CBI Chief Slams U.K. Government Over Damaging Labor Shortages

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The head of the U.K.’s biggest business lobby criticized the government over labor shortages that are disrupting supply chains, warning they could last for as long as two years and harm the post-pandemic recovery.

While a dearth of truck drivers has dominated newspaper headlines, research by the Confederation of British Industry on Monday showed shortages in roles from fruit pickers and factory workers to mechanical engineers.

CBI Director General Tony Danker called on ministers to fix the issue, which the research showed is caused by a “perfect storm” of Brexit crimping the supply of workers from the European Union, and the pandemic, during which many people from the bloc returned to their home nations.

CBI Chief Slams U.K. Government Over Damaging Labor Shortages

“Standing firm and waiting for shortages to solve themselves is not the way to run an economy,” Danker said in a statement, adding that the government must do more to match skills policies to roles with the highest vacancies and to make apprentice programs more flexible. “These shortages are already affecting business operations, and will have a negative impact on the U.K.’s economic recovery.”

The remarks show the challenge facing Prime Minister Boris Johnson to repair relations with business after he spearheaded the campaign to leave the EU. Industry leaders have grown increasingly concerned as vacancies have risen to 1.7 million, exacerbated by changes to immigration rules brought about by Brexit. The CBI said a third of manufacturers are concerned labor shortages will limit output -- the highest proportion since the 1970s.   

Resisting Demands

Chancellor of the Exchequer Rishi Sunak has said he’s prioritizing jobs as he seeks to rebuild the economy, which plunged to its deepest recession in three centuries during the pandemic. He has plowed billions of pounds into job centers, apprenticeships and retraining programs.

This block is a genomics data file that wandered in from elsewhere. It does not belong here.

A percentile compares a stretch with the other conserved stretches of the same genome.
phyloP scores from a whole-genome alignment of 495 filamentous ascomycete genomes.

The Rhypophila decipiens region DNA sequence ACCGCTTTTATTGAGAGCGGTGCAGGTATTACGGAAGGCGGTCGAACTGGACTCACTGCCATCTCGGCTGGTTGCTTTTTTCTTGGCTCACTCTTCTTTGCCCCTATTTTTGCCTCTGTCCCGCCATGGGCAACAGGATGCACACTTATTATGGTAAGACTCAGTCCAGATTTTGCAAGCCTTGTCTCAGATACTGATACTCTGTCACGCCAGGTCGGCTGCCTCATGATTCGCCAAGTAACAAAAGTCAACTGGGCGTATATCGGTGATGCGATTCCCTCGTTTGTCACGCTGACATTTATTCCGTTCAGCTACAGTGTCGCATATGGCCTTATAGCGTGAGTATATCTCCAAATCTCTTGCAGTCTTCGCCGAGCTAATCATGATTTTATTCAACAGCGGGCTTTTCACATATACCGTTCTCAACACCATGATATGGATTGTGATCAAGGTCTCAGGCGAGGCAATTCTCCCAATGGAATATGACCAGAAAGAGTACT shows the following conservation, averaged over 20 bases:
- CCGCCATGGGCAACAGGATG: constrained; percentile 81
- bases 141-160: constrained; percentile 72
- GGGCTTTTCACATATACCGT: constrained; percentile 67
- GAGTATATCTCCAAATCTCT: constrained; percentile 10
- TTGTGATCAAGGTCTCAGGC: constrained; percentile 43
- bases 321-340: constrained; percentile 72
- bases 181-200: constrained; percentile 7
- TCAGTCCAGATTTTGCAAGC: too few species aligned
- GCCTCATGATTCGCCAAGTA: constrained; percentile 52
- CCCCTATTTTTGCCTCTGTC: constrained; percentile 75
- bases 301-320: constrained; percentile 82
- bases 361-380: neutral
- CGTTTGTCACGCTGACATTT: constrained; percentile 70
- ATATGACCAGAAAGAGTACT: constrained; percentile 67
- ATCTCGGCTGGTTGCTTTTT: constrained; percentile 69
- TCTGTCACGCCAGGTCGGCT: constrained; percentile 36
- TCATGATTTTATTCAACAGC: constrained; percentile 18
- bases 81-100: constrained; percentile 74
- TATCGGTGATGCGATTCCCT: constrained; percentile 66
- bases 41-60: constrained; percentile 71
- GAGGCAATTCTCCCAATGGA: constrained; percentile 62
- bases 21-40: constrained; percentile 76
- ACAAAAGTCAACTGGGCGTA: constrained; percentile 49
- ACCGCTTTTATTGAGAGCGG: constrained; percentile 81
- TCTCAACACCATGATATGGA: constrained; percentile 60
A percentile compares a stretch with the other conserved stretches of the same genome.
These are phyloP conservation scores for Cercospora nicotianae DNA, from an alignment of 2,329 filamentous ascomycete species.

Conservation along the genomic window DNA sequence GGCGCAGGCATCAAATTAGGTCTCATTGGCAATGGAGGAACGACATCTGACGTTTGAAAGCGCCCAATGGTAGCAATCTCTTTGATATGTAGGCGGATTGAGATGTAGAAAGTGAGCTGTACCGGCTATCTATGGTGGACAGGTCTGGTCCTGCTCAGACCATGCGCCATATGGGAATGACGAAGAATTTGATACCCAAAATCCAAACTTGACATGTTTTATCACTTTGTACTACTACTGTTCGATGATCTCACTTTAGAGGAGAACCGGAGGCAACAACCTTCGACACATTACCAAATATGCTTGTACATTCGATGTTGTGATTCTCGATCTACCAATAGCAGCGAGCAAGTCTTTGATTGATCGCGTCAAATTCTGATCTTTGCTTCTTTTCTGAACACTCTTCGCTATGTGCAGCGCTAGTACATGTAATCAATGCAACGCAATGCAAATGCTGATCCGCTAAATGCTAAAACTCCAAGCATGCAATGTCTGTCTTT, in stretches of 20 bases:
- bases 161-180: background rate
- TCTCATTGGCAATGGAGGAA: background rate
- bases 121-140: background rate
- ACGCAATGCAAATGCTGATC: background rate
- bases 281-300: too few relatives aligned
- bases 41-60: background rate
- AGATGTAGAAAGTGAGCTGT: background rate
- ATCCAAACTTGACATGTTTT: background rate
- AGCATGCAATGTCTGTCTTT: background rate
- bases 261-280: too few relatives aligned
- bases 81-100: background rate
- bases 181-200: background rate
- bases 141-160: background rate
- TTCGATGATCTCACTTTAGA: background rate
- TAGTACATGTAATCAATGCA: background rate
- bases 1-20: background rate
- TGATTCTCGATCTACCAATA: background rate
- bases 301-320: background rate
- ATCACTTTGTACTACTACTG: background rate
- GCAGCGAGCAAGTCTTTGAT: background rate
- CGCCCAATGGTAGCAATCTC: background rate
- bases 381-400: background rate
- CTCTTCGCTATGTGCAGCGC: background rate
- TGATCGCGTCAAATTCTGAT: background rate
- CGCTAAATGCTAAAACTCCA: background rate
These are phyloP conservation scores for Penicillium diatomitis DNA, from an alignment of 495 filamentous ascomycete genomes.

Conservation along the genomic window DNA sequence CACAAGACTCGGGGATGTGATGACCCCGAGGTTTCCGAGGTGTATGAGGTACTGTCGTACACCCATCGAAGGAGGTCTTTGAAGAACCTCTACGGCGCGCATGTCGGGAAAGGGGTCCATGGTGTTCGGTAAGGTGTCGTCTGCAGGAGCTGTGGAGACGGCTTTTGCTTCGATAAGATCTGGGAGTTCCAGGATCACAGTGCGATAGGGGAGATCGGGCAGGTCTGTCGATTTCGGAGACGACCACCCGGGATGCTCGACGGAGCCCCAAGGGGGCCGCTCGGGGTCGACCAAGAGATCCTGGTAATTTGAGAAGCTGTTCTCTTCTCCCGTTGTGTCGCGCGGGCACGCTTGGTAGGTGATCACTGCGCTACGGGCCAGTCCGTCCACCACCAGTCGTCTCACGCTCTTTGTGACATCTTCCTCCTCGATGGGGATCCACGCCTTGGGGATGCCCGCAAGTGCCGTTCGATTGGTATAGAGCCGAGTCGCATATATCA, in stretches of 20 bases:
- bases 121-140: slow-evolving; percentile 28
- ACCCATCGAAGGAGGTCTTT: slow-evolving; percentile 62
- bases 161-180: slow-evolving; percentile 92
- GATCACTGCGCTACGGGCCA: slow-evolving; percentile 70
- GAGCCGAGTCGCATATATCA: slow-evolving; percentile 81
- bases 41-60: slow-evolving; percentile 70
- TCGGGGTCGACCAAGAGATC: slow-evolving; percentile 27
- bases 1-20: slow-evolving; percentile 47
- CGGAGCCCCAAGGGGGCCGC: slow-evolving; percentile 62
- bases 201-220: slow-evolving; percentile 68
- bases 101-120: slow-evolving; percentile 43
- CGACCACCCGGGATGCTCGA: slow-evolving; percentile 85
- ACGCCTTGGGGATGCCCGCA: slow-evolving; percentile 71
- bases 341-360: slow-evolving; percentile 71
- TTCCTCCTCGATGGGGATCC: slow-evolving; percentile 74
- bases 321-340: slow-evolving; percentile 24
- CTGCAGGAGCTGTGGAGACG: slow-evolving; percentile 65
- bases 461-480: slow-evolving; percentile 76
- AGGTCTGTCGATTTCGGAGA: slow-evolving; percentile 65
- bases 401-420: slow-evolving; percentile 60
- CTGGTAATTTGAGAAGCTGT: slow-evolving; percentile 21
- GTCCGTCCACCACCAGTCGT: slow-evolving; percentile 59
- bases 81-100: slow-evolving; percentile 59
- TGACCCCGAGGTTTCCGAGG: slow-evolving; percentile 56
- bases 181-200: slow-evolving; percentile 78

But the government has also stood firm against some demands from industry.

It’s rejected pleas for EU truckers to be added to a visa program that would allow them to fill an estimated gap of 100,000 people, suggesting firms should pay drivers more in order to entice new recruits. Over the summer, Britain’s horticulture farmers were short of 40,000 seasonal workers, even after the U.K. government granted 30,000 visas.

The government’s furlough program, which has helped pay workers throughout the pandemic, is due to close at the end of this month, potentially leaving a significant number of the 1.6 million to 2 million people still on the program without a job. Yet Danker argued that may not help resolve the shortage. 

“Furlough ending is not the panacea some people think will magically fill labor supply gaps,” he said. The CBI said that new job seekers released by industries hit by the pandemic may not be in the same places as where the vacancies are, and that retraining people for different roles will “take time.” 

Danker also said ministers should use targeted immigration to fill gaps. “The government promised an immigration system that would focus on the skills we need rather than unrestrained access to overseas labor,” Danker said. “Yet here we have obvious and short term skilled need but a system that can’t seem to respond.”

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